For those of you who don’t know what the College Basketball RPI (Ratings Percentage Index) is, I will do my best to explain it. The RPI is the formula used to rate men’s and women’s college basketball teams. The basic formula is 1/4 (Winning Percentage) + 1/2 (Opponents’ Average Winning Percentage) + 1/4 (Opponents’ Opponents’ Winning Percentage). This taken from the NCAA website will explain it the best.

The Rating Percentage Index (RPI) was created in 1981 to provide supplemental data for the Division I Men’s Basketball Committee in its evaluation of teams for at-large selection and seeding of the championship bracket.

The RPI is intended to be used as one of many resources used by the committee in the selection, seeding and bracketing process. It never should be considered anything but an additional evaluation tool. No computer program that is based on pure numbers can take into account subjective concepts, e.g., how well a team is playing down the stretch,what the loss or return of a top player means to a team, or how emotional a specific conference game may be.

Several independent elements are combined to produce the RPI. These elements are a part of the statistical information that can be utilized by each member in an objective manner.

Each committee member independently evaluates a vast pool of information available during the process to develop individual preferences. It is these subjective opinions–developed after many hours of personal observations, discussion with coaches, directors of athletics and commissioners, and review and comparison of objective data–that dictate how each individual ultimately will vote on all issues related to the selection, seeding and bracketing process.

While the various elements of the RPI are important in the evaluation process, the tournament bracket each year is based on the subjectivity of each individual committee member to select the best at-large teams available and to create a nationally balanced championship.

So lets take a look at some teams and conference’s RPI’s after the jump.

First lets take a look my beloved UCONN Huskies. UCONN is currently ranked 68th out of 336 teams in the RPI. Their strength of schedule is 134th best in the country. Against teams in the top 50, they are 0-4. Those are their four losses this year (West Virginia 48th, LSU 46th, Marquette 36th, and Pittsburgh 3rd). Against teams ranked 51-100, they are 1-0 and against teams that are ranked 100-336, they are 12-0. So as you can see right now, UCONN is lacking that “signature” win against a top team. This does not bode well for them come selection time if they are on the bubble. A win this Saturday against Indiana (21st) would most certainly help the Huskies but they would need a few more of these. Briefly looking at the strength of UCONN’s non-conference schedule, they are ranked 298th out of 336 teams. There was a reason for this as UCONN came into this season with 9 new players. Will this hurt the Huskies on Selection Sunday? You can bet your bottom dollar it will.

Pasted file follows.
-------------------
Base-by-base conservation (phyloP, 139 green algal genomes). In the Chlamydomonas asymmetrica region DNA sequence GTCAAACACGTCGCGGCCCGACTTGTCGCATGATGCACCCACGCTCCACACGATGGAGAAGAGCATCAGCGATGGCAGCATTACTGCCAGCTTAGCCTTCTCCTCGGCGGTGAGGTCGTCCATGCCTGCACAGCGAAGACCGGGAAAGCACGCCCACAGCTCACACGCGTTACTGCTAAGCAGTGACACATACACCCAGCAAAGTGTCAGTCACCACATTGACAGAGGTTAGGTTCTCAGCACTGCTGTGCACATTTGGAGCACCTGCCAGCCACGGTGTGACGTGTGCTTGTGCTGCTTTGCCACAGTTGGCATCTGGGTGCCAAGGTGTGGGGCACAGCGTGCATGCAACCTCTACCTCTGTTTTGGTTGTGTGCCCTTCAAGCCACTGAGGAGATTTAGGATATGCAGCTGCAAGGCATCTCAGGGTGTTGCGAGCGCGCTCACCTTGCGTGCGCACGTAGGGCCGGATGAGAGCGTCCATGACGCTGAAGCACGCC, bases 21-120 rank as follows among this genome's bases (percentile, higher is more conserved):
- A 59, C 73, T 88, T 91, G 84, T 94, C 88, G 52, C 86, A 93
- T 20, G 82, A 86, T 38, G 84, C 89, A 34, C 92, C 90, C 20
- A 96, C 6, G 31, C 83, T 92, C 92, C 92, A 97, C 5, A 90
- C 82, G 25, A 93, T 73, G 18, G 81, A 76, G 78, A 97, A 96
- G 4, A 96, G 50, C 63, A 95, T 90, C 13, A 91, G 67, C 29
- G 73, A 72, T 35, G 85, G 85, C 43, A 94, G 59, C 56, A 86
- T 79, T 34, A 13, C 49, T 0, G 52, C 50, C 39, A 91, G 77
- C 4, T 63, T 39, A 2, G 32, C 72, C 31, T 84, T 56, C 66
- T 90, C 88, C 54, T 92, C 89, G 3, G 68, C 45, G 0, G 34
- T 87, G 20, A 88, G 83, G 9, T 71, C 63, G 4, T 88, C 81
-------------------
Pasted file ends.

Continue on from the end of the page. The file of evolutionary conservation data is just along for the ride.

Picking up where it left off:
Let’s take a look at the Big East teams and where they rank in the RPI:

  • Pittsburgh- 3rd
  • Villanova- 18th
  • Marquette- 36th
  • Syracuse- 38th
  • Notre Dame- 39th
  • West Virginia- 48th
  • Georgetown- 51st
  • DePaul- 55th
  • Providence- 60th
  • UCONN- 68th
  • Louisville- 90th
  • Seton Hall- 96th
  • Cincinnati- 153rd
  • South Florida- 160th
  • St. Johns- 175th
  • Rutgers- 179th

So as you can see, UCONN wins against the teams higher than them in the conference will certainly help them down the stretch in the RPI as well as in the Big East.

By comparison, the #1 team in the RPI is the UCLA Bruins. They have the 2nd strongest schedule in the country and the toughest non-conference schedule. The Western Illinois Fighting Leathernecks are the 336th team in the RPI. They have the 327th strongest schedule in the country and the 334th toughest non-conference schedule. So for them, the only way they would make the NCAA Tournament is to win their conference tournament.

There are 32 conferences that are listed in the RPI. Let’s take a look at the top 10:

  1. Pac 10
  2. ACC
  3. SEC
  4. MVC (Missouri Valley Conference)
  5. Big 10
  6. Big XII
  7. Big East
  8. MWC (Mountain West Conference)
  9. WAC (Western Athletic Conference)
  10. C-USA

As you can see here, there’s a mid-major conference ranked #4. This high ranking of the conference shows that the mid-major teams and conferences are only getting stronger each year. Teams from conferences like this are the reasons why we are starting to see more and more upsets each season.

If you want to see how your favorite college team is doing in the RPI, check it out here.

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